The Vision of Jerusalem Will Go Out From the Market
If the Mahane Yehuda market is the heart of Jerusalem, then the famed Balabasta shuk parties on August nights represent the centerpiece of the city’s Season of Culture lineup.
The Balabasta festival is now in its third year and literally means, “Come to the shop stall.” Koby Frig, the co-artistic director and producer of Balabasta, believes the shuk is not just the place to buy vegetables and mingle with fellow shoppers, but an ideal for what Jerusalem could be.
“I think the market is one of the only places that combines all the citizens of Jerusalem,” Frig, 34, who was born and raised near his grandfather’s and now his father’s spice shop on Ha’egoz Street, and still lives in the shuk’s Nachlaot neighborhood, tells JNS.org earlier this summer at the ROI conference in Jerusalem, where he was a participating fellow. “You can find all different kinds of people that go to the same place and feel that it belongs to them.”
Many places in the city have a name or tag of religious, municipal or private ownership attached to them, he says, but not the market. From a night shuk of music, live art, drinking and eating on Sundays in August (the last one is coming up on the 19th), Frig hopes a feeling of communal ownership and pride, joining Jews, Arabs, Christians and Muslims, will emanate to the rest of the city.
“The vision will go out from the market, from the people, and not from politics and not from the problems between Left and Right and Muslims and Jews,” he says.
Embracing the crowded, lively character of the marketplace, Frig intended for the thousands who have visited Balabasta to continually move—never stopping in front of one art attraction, musical, poetry or dance performance on rooftops and in stalls before them, but rather experiencing a sensory feast and interacting with shop owners along the way.
Balabasta artists worked closely with the local merchants to get ready for the event.
Filmmaker BZ Goldberg opened a studio inside the market, chatted with and filmed shop owners, and has been screening the video in slow motion projection to passersby.
“We hope that in the end he is also working on a film about the market,” says Frig.
Artist Yoram Amir, a former head of the shop owner’s organization, created separate photographic works showing the market 30 years ago and 15 years ago, as well as a display projecting what the shuk will look like in the future.
“He’s really inside the market and one of the lovers of Jerusalem,” Frig says.
Liberty Bell Park’s Train Theater of puppeteers has its own booth for performing its whimsical puppet shows, and Tatata, a Jerusalem-based group run by Adam Yachin that creates giant puppets, has exhibited larger-than-life works.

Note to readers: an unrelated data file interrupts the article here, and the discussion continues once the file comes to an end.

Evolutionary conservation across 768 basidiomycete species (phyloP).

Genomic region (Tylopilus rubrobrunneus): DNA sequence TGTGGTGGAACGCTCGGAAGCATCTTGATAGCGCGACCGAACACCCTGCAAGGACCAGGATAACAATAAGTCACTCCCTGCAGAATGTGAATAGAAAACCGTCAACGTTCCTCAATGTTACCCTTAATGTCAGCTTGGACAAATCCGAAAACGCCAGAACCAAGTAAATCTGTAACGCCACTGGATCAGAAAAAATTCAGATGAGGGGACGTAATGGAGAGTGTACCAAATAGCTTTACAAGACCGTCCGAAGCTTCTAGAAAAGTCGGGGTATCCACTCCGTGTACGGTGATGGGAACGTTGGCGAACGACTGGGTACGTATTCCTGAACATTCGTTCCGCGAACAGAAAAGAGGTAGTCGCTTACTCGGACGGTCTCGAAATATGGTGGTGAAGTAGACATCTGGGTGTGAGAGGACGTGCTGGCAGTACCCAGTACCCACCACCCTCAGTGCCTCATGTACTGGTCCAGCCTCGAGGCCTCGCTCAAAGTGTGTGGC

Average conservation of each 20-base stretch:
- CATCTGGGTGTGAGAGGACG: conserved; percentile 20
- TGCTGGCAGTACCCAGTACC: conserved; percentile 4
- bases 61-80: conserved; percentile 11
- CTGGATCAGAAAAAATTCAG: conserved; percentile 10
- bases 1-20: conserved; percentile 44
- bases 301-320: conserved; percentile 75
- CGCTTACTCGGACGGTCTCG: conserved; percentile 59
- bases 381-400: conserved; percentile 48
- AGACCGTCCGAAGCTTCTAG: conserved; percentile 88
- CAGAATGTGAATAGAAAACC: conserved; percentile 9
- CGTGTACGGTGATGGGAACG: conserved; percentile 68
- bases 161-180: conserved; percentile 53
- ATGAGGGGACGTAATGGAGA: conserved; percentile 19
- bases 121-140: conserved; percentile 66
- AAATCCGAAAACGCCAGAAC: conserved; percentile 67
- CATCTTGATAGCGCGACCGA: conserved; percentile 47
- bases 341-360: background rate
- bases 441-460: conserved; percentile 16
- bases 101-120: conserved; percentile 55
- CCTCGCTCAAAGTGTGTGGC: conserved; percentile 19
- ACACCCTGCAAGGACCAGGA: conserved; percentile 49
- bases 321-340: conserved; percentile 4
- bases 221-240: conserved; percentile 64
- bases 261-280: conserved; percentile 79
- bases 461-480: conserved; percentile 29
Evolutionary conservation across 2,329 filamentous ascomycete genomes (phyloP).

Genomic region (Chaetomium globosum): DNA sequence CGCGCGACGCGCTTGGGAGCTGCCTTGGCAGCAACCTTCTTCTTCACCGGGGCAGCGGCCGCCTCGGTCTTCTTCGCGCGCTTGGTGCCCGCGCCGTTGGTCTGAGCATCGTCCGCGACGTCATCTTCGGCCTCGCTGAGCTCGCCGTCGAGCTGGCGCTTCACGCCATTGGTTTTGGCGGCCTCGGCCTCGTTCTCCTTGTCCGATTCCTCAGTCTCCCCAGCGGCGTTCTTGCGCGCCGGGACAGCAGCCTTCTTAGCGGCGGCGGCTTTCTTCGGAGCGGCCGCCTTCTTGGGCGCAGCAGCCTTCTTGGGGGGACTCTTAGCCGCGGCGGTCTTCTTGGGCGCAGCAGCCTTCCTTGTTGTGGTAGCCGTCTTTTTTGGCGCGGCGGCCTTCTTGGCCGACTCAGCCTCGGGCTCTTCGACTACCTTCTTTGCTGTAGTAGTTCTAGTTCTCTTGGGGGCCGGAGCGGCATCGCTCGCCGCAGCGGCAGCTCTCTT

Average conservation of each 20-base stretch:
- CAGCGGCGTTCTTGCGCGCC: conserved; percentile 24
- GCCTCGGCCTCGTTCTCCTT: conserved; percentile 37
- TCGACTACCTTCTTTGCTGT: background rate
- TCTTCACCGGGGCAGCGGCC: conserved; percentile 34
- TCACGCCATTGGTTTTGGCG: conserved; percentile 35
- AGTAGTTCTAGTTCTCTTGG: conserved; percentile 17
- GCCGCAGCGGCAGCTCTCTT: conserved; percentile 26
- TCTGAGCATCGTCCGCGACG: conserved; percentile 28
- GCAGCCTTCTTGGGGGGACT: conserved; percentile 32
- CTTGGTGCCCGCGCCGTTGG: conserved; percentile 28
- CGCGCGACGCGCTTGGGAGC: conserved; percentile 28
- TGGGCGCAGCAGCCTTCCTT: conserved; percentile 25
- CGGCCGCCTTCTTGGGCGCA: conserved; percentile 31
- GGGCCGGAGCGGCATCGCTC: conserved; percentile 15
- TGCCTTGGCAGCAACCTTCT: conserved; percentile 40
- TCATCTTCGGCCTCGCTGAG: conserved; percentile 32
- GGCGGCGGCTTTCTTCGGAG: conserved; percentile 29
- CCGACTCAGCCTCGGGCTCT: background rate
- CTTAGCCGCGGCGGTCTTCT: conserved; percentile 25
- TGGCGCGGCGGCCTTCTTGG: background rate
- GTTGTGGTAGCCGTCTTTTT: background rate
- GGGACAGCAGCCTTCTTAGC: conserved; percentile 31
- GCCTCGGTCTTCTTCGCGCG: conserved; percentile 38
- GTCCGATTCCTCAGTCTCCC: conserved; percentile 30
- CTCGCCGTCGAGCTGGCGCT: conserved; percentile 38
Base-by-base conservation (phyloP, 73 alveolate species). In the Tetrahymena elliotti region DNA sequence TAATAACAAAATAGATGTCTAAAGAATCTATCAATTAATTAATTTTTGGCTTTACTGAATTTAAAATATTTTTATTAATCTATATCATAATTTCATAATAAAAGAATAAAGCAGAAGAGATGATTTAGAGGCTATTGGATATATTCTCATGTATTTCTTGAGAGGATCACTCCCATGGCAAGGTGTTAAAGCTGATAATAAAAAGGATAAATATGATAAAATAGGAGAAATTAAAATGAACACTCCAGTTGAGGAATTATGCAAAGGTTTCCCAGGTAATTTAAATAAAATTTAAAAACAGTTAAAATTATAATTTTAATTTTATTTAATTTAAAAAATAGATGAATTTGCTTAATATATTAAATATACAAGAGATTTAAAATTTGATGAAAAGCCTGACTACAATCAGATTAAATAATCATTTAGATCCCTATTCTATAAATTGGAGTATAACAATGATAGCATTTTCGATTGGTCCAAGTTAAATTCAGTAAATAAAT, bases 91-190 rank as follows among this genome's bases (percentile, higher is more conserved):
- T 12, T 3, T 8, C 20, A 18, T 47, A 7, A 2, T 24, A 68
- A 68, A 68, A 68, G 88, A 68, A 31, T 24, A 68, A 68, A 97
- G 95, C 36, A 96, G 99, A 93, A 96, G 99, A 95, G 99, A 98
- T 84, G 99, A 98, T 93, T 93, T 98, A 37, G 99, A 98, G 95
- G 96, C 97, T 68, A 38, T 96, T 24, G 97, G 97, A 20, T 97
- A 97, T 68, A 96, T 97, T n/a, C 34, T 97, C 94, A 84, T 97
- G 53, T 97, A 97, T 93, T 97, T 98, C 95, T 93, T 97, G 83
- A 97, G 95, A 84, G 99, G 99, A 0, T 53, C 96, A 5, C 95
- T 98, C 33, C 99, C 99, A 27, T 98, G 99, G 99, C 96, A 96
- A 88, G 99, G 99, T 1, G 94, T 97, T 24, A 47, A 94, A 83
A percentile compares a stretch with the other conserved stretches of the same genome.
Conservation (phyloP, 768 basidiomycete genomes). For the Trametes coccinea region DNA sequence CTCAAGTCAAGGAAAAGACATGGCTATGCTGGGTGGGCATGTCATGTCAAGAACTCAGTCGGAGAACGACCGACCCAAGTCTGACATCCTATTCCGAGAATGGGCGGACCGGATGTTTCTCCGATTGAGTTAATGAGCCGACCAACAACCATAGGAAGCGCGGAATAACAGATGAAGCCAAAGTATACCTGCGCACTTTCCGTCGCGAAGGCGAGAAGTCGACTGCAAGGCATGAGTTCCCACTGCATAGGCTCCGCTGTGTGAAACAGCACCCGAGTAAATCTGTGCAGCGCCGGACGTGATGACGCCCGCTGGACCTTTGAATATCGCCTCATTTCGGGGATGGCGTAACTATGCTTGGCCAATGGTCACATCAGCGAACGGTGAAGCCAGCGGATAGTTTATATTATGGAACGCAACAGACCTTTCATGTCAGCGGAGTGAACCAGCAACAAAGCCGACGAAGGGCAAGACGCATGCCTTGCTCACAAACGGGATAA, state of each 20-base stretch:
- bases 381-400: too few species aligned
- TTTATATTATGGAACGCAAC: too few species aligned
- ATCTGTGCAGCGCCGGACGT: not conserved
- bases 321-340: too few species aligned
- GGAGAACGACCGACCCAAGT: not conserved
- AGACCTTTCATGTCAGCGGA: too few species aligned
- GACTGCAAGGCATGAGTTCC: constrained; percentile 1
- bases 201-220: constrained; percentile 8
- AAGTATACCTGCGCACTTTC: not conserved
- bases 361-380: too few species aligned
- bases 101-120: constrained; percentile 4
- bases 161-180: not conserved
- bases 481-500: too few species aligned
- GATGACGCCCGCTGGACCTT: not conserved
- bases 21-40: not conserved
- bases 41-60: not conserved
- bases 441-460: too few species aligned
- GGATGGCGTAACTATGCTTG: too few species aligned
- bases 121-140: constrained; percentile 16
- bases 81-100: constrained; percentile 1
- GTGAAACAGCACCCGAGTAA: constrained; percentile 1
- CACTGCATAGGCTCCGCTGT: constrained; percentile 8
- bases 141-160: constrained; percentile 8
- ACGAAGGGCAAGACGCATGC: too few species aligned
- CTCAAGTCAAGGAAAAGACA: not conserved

On one evening guests enjoyed salsa dancing, on another Israeli folk dancing, and on another tango.
Though Arab musicians will perform at Balabasta (the market loves Arab music, he says), Frig recalls the difficulties reaching out to Arab artists from east Jerusalem who do not want to work with the Jerusalem Season of Culture since the municipality supports it. A gap exists between Frig’s vision of Jerusalem and the reality, but he is still optimistic.
While Nachlaot has seen great demographic changes and housing prices rise over the years, he maintains that the narrow streets’ essence is the same—that very different kinds of people can still live and work together to improve their neighborhood. He remembers that when his daughter was nearing the age to start kindergarten and there was no school to send her to, residents on the neighborhood council joined together with the municipality to create one.
“We’re not just leaving it to happen, because it won’t happen. We create it,” he says.
Showcasing local artists who will strengthen and grow Jerusalem’s art scene is Frig’s primary goal in Balabasta. He dreams of students graduating from the Bezalel Art School in Jerusalem and then staying in the capital and being able to make a living through art.
This goes hand in hand with the city’s need for affordable housing and job creation for all residents.
As one of the founders of Waking Up, a political party in the city aiming to revitalize Jerusalem socially and culturally, Frig says the social justice movement that swept Israel last summer is far from new, having begun in the capital four or five years ago.
“I think Jerusalem is a kind of microcosm of the country,” he says. “Things happen here before they happen in the rest of the country. For us as people from Jerusalem it can be hard, but it’s also good because we know how to deal with it when the others are still panicking.”
Frig describes himself as an activist for culture. He first got started in the Balabasta business after he made a name for himself planning Purim parties at night in the shuk. He recalls that during the first one five or six years ago, the police shut down the party even though he had the proper city license.
“That’s how it started with me being an activist for culture,” he says. “That’s what I do.”